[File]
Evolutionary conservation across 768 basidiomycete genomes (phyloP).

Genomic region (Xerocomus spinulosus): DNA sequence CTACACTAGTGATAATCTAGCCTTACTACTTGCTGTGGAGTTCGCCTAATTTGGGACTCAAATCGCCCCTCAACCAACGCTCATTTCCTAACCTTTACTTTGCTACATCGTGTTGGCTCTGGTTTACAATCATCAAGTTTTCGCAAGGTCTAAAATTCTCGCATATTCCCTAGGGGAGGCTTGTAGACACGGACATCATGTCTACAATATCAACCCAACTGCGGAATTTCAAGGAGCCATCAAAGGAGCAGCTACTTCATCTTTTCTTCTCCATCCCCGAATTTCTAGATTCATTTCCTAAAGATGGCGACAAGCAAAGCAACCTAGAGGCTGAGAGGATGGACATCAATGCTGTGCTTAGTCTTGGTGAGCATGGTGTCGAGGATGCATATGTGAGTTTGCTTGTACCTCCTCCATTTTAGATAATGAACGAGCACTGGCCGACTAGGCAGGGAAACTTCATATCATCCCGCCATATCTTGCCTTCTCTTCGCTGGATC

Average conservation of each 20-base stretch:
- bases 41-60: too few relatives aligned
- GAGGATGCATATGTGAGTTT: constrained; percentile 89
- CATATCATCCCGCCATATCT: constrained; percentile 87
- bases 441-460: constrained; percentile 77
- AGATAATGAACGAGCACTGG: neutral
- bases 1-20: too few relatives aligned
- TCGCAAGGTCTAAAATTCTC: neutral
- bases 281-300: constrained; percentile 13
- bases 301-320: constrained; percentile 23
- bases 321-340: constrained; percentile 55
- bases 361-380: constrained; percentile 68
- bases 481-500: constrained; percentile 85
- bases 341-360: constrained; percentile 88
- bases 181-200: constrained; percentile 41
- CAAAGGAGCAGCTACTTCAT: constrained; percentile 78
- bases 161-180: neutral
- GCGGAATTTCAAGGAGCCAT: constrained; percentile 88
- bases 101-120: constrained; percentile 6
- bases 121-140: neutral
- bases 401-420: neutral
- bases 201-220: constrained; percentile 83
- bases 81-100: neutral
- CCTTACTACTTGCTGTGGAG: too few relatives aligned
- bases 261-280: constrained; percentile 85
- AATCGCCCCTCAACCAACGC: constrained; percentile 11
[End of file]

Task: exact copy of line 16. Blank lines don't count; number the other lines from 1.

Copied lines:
- bases 341-360: constrained; percentile 88